Whiskey 192 Recruit Journal – Final Entry

International Maritime Signal Flag Whiskey


Whiskey 192 Recruit Journal

Formed: May 3 , 2016

Graduates: June 24, 2016

Coast Guard Recruit Company Whiskey 192 Graduation Program



Well folks, we have made it! Our journey has been more dangerous and heroic than the one taken by Odysseus in Homer’s epic. Out of the 64 recruits who stepped off the bus, 55 formed, and 30 remain. We arrived fat, stupid, and with hair that rivaled that of homeless men. Our butts were beaten and beaten hard. Our Company Commanders made our first weeks a crap fest. In fact, we are still not entirely sure they have souls, with the exception of our Lead Company Commander, Boatswains Mate First Class Karpf. When we first met him the Friday of forming week, a number of us almost pooped our pants (I passed gas). But over the weeks, he has become the Gandalf to our fellowship, the Batman to our Gotham, and the Superman to our world. On the other hand, his assistants we are not too sure about. They are not unlike those medieval torture experts. But through the pouring sweat and spilt blood, we became sophisticated. We ceased to be like those smurf things. It is kind of hard to tell how the transformation occurred. It’s kind of similar to facial hair growth. One moment you’re clean shaven, the next moment a Company Commander is screaming in your face because of your 5 o’clock shadow. It sneaks up on you.


The hardships have been formidable. In fact, if we had known the pain we would feel at Cape May before signing up, we might have elected to join the Air Force instead. Therefore, I suppose it is good we can’t catch glimpses of our future. You just have to get a grip on yourself and step onto the road. This is what each of us had to do every morning. Days turned into weeks, and weeks into the second month. By this time we had become familiar with the basics of seamanship. We tied so many knots we could do them in our sleep (and our nightmares). We also knew enough about the Coast Guard’s standard pistol to not inflict injury upon ourselves when we used it, but we were only half-way done. Inspections continued to cause us to live in a state of fear, for they caused several of our shipmates to be rephrased, reverted, or sent to the Recruit Aptitude Motivational Program (RAMP). The sweat did not stop, and neither did the shame. When we would screw up badly we would be forced to walk around the regiment with our heads bowed and our hands in our pockets. Eventually, however, we began to find our groove. We acted like morons less, and increasingly like fleet ready non-rates. More and more positives began to occur. Our Company Commanders allowing us to have more fun. We ran the Confidence Course, beat the living crap out of each other with pugil sticks, ran off base to show off, and so on. Now, we are here. Graduation is less than 72 hours away. Because of the imminent nature of our departure, the pace of training seems to have come to a standstill. Just like on those nights when we would be holding our canteens straight out in front of us yelling “EYES IN THE BOAT”, time looses all sense of urgency. Nevertheless, that day and that hour will come when we can call ourselves coastguardsmen. When that time comes we will stand tall, march as one, and get underway.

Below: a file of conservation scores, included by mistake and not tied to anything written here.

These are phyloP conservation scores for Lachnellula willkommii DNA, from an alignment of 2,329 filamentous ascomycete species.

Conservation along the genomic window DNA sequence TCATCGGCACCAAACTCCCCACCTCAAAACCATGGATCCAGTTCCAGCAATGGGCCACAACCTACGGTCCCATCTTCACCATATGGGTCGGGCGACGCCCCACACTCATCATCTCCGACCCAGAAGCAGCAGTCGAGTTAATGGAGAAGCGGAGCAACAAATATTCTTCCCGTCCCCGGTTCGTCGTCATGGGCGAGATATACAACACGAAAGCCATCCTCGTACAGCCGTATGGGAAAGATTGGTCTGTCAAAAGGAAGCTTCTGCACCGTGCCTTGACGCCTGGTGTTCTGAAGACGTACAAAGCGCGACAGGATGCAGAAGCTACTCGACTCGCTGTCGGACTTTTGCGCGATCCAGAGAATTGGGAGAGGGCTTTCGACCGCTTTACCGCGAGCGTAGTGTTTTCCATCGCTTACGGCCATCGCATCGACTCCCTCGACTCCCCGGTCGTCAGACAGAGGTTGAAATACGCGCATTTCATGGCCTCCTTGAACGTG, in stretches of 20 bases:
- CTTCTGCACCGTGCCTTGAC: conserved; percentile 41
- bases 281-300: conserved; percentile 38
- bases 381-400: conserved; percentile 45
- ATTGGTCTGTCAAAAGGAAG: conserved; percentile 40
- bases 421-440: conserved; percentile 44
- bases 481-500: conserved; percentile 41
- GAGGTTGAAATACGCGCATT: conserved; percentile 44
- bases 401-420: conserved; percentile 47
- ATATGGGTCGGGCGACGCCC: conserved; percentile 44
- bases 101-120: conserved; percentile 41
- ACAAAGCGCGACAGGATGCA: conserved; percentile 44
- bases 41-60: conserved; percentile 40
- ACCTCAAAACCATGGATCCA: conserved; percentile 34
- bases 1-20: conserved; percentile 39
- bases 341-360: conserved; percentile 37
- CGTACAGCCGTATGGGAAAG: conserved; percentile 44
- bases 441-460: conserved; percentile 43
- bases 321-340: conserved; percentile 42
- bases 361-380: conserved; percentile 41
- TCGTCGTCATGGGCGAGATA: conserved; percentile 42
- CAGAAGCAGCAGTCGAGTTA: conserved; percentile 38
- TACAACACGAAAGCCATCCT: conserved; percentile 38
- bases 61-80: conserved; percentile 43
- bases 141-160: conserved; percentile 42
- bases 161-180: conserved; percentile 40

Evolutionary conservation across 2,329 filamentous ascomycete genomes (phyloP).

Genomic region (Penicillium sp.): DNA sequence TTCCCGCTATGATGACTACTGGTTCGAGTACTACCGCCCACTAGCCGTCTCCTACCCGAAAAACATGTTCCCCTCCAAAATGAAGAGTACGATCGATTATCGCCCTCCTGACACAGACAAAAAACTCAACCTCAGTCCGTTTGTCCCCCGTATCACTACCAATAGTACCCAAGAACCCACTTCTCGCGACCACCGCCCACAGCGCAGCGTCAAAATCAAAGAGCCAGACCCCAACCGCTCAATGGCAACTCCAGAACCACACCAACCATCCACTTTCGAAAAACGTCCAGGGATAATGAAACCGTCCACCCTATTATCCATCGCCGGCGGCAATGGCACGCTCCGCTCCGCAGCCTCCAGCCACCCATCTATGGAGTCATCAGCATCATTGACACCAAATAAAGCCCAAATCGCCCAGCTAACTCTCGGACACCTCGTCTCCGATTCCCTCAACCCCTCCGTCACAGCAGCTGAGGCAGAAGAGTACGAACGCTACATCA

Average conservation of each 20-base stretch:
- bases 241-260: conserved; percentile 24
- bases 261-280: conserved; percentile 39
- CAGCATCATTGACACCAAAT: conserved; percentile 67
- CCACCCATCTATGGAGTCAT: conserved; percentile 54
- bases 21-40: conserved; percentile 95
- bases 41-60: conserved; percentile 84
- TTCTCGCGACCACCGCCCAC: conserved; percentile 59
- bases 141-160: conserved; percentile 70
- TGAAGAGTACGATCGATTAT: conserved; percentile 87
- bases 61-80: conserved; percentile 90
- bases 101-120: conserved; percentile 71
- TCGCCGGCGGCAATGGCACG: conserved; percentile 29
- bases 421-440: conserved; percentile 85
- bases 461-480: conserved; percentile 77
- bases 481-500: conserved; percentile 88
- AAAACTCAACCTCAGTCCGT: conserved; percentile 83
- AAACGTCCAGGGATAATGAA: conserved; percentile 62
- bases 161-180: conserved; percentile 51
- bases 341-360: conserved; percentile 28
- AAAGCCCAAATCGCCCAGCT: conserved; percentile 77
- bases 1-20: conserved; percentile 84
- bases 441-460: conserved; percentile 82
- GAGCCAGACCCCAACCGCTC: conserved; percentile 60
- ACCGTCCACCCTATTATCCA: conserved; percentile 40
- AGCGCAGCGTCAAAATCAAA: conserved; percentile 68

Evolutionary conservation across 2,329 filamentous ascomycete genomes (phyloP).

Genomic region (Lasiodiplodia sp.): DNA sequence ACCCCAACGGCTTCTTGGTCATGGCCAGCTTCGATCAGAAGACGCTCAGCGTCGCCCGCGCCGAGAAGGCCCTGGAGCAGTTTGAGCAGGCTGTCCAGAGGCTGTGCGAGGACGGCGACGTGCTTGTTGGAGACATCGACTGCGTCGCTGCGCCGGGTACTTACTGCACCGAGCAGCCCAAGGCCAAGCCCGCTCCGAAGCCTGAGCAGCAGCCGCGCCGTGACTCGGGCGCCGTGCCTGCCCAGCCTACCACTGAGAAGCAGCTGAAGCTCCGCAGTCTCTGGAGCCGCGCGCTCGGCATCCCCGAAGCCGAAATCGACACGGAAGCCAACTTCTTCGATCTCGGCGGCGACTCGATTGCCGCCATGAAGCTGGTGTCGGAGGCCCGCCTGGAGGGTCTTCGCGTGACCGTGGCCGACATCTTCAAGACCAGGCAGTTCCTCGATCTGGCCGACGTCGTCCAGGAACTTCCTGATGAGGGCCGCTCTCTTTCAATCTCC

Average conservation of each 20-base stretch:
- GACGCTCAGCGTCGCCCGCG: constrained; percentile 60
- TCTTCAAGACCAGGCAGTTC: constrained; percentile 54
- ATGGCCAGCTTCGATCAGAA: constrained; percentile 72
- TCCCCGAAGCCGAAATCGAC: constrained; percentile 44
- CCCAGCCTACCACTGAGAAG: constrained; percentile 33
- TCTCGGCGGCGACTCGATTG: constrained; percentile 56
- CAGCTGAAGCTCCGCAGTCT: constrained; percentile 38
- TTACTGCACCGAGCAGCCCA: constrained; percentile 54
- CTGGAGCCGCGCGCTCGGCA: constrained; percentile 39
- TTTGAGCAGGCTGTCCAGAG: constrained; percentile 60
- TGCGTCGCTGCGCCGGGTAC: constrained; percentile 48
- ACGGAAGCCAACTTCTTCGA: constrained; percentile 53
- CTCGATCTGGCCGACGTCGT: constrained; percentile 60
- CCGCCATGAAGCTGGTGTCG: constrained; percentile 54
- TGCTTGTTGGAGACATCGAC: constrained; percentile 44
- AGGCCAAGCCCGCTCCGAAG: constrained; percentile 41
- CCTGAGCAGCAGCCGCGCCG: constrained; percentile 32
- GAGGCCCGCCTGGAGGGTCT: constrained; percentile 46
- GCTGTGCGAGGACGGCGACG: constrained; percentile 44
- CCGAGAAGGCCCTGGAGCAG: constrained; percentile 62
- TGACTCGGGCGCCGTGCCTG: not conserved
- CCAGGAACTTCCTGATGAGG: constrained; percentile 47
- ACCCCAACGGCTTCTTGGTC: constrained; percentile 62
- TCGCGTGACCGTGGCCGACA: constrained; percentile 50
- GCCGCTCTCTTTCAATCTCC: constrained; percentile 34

Editor’s Note: This blog post was written by a recruit currently involved in Coast Guard basic training. The thoughts and opinions expressed in this Journal do not necessarily reflect those of Training Center Cape May, the U.S. Coast Guard or the federal government and are the sole opinion of the author. Recruit Journals are written by personnel in a high-stress environment with little time, so please excuse grammar and punctuation in the above article. The staff at Training Center Cape May do not edit the journals in any way, so as to ensure authenticity of the content and messages.


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